Crocetin has antioxidant, anti-inflammatory, and anticancer effect, which may offer cardioprotective effect. According to Wang et al., crocetin pretreatment increases antioxidant enzymes, and decreased serum level of pro-inflammatory factors (TNF-α) while increased anti-inflammatory factors (as IL-10). It inhibited pro-apoptotic protein Bax RNAm expression, and increased anti-apoptotic protein Bcl-2 expression, endothelial nitric oxide synthase (eNOS) activity and nitrite (NO) serum levels.
In hypertension, crocetin can improve the nitric oxide-endothelium-dependent vasodilation, which is damaged in hypertension. It also has anticontractile properties, reducing over-reactive arterial response, which is a hallmark of hypertension, by endothelium modulation (Llorens S. et al., 2009). Safranal, and crocin exhibit antihypertensive effect in vivo.
In atherosclerosis, it reduces cholesterol levels, and increases the diffusion of oxygen in the blood plasma.
Multiple Sclerosis (MS):
Oxidative stress and inflammation is implicated in multiple sclerosis. Multiple sclerosis progresses with acute attacks and inflammation of the myelin. Ghazavi et al., reported that saffron reduced the symptoms and leukocyte infiltration in a model of experimental autoimmune encephalomyelitis (EAE).
Also, Deslauriers et al., reported that the glycosidic esters of crocetin could inhibit demyelination and neurodegeneration.
Use in skin conditions:
Some creams and herbal preparations containing saffron and other natural herbs like turmeric, rosemary oil, neem oil, aloe vera gel, sweet oranges, holy basil, liquorice, and Indian sandalwood has been used to treat skin conditions such as scars, and as antipruritic and emollient in xerotic and pruritic skin disorders.
Age-related macular degeneration:
Administration of crocetin may offer neuroprotective effect, and prevent against damage to the retina, inhibiting degeneration of photoreceptor and retinal dysfunction. The mechanism may involve inhibition of the increase in caspases 3 and 9.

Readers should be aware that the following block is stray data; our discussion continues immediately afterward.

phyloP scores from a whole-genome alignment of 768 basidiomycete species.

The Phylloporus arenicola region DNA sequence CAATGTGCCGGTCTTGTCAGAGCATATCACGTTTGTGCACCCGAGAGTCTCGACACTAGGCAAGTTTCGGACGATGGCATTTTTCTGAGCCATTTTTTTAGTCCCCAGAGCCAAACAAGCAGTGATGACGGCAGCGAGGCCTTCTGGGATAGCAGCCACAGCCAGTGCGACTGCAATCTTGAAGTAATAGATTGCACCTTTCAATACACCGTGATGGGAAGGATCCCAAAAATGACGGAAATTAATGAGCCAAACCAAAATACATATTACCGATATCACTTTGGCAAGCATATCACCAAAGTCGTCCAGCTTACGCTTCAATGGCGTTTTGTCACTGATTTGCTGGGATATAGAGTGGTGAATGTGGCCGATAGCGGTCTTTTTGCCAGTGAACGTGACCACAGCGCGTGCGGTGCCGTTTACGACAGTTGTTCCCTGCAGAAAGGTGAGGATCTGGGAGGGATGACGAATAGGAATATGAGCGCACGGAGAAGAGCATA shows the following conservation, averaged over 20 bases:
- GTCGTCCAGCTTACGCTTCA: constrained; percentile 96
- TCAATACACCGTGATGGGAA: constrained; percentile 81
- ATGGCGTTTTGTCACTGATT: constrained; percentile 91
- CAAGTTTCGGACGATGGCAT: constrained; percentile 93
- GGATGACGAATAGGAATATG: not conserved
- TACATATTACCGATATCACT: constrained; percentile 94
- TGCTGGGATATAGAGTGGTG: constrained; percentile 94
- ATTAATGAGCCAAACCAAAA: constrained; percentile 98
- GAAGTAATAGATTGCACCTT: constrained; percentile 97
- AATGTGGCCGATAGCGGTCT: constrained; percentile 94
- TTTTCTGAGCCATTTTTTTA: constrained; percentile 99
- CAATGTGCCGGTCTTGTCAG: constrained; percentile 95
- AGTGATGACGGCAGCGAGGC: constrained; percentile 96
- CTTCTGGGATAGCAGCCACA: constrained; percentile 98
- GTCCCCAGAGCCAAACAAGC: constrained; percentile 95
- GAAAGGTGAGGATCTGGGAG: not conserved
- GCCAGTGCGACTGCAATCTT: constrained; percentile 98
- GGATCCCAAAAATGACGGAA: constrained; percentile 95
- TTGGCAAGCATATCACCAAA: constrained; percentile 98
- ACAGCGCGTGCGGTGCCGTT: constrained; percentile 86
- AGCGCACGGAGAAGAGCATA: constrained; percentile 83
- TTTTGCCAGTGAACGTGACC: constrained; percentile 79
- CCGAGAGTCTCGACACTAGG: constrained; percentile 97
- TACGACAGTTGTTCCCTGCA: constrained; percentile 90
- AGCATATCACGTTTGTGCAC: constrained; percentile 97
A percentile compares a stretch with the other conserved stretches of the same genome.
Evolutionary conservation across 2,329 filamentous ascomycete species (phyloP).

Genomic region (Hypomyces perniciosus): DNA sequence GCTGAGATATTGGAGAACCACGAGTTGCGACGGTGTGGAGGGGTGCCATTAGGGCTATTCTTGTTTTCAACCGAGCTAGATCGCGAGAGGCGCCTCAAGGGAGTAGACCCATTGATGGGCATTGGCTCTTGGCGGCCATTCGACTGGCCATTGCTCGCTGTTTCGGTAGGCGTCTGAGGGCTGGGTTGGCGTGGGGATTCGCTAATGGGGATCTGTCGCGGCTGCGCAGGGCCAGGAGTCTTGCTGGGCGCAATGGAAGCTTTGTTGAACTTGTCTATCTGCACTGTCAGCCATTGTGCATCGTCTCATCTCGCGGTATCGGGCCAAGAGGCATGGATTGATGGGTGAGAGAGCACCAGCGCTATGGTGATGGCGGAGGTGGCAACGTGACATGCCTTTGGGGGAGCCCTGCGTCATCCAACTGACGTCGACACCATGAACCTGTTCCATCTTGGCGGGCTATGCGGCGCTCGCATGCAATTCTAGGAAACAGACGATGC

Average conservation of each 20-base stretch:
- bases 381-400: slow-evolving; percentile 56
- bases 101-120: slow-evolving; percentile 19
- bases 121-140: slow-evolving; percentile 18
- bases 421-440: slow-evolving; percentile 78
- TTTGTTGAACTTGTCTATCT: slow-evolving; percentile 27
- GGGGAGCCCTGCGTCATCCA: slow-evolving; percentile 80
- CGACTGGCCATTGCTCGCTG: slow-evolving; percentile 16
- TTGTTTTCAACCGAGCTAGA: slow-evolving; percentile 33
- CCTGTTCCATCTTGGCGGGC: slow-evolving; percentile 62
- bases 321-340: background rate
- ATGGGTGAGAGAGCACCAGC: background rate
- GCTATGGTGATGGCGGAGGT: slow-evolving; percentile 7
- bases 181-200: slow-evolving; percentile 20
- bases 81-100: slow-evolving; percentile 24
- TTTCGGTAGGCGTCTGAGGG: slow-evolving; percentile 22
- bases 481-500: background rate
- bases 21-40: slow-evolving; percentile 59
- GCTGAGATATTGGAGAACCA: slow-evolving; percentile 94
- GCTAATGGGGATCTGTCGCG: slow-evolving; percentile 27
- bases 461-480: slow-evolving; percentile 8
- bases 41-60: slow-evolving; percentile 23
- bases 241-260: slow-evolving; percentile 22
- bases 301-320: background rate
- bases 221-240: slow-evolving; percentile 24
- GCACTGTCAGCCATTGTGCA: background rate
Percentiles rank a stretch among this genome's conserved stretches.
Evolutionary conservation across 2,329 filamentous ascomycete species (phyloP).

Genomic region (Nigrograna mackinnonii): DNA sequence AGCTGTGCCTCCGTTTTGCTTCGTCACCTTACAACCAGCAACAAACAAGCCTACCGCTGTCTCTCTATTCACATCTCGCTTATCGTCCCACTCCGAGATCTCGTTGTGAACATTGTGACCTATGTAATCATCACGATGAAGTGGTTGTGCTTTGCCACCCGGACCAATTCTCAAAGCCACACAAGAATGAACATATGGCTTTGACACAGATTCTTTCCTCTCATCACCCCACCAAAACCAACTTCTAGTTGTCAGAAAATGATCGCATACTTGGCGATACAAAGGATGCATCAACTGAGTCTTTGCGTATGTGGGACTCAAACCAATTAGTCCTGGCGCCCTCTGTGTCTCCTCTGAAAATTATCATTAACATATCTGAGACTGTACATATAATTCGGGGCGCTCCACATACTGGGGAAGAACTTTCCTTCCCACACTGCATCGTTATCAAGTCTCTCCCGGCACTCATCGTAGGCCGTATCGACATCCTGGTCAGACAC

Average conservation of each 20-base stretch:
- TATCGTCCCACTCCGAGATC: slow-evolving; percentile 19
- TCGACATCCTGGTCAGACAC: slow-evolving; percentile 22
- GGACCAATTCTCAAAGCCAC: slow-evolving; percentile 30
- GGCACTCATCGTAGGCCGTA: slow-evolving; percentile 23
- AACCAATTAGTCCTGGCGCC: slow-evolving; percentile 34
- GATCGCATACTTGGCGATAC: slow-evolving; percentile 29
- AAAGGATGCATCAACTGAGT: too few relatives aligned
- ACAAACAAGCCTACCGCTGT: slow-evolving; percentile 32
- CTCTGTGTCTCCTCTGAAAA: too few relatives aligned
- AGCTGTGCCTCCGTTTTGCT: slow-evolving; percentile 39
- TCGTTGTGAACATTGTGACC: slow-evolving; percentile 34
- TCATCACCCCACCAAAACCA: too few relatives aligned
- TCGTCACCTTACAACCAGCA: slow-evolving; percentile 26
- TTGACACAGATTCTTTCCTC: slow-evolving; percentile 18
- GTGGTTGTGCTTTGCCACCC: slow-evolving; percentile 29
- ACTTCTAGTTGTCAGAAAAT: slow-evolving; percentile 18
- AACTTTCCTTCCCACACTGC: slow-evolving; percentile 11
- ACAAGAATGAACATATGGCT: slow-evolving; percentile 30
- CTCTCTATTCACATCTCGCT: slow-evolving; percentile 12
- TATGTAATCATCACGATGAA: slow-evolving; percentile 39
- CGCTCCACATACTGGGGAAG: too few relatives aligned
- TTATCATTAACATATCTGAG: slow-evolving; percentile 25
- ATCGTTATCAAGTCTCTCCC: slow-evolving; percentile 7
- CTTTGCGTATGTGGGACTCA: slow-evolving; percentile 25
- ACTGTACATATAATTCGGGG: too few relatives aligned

Improves Liver function:
In vivo studies suggest that crocetin esters reduced hepatotoxicity by attenuating caspases, essential mediators of apoptosis or cell death, and the ratio between the proapoptotic bax and antiapoptotic BCL-2 (bax/Bcl-2) proteins.
Extract of C. sativus and safranal reduced the number of coughs when evaluated with nebolized solution of citric acid 20% in guinea pigs.
Effect on sexual behavior:
Extract of crocin and safranal were evaluated using male rats. Safranal did not show aphrodisiac effects, but crocin increased mounting frequency, intromission frequency, and erection frequency, but reduced mount latency, intromission latency, and ejaculation latency (H Hosseinzadeh et al., 2007).
A maximum daily dose of 1.5 g saffron does not cause any known risk (1987 European Commission monograph). Daily dosage of 20 to 400 mg/day of pure saffron is considered the safe and moderate dosage.
Saffron binds strongly to albumin serum.
A 30 mg daily dosage used for depression caused minor side effects like nausea, vomiting, and headaches.
A daily dosage of 5 g could cause vomiting, bloody diarrhea, hematuria, skin hemorrhages in nose, lips and eyelids, vertigo and dulling. A jaundice-like effect which is yellowing of skin and mucous membranes could occur. Though a dosage of about 10 g may induce abortion, a higher dose of 20 g could be fatal.
Allergic reactions such as rhinoconjunctivitis, bronchial asthma, and cutaneous pruritus could occur. There could be cross-sensitivity between saffron and Lolium, Salsola, and Olea spp.
Avoid high dose of saffron in pregnancy, as doses up to 5 g could cause uterine stimulant and have abortifacient effects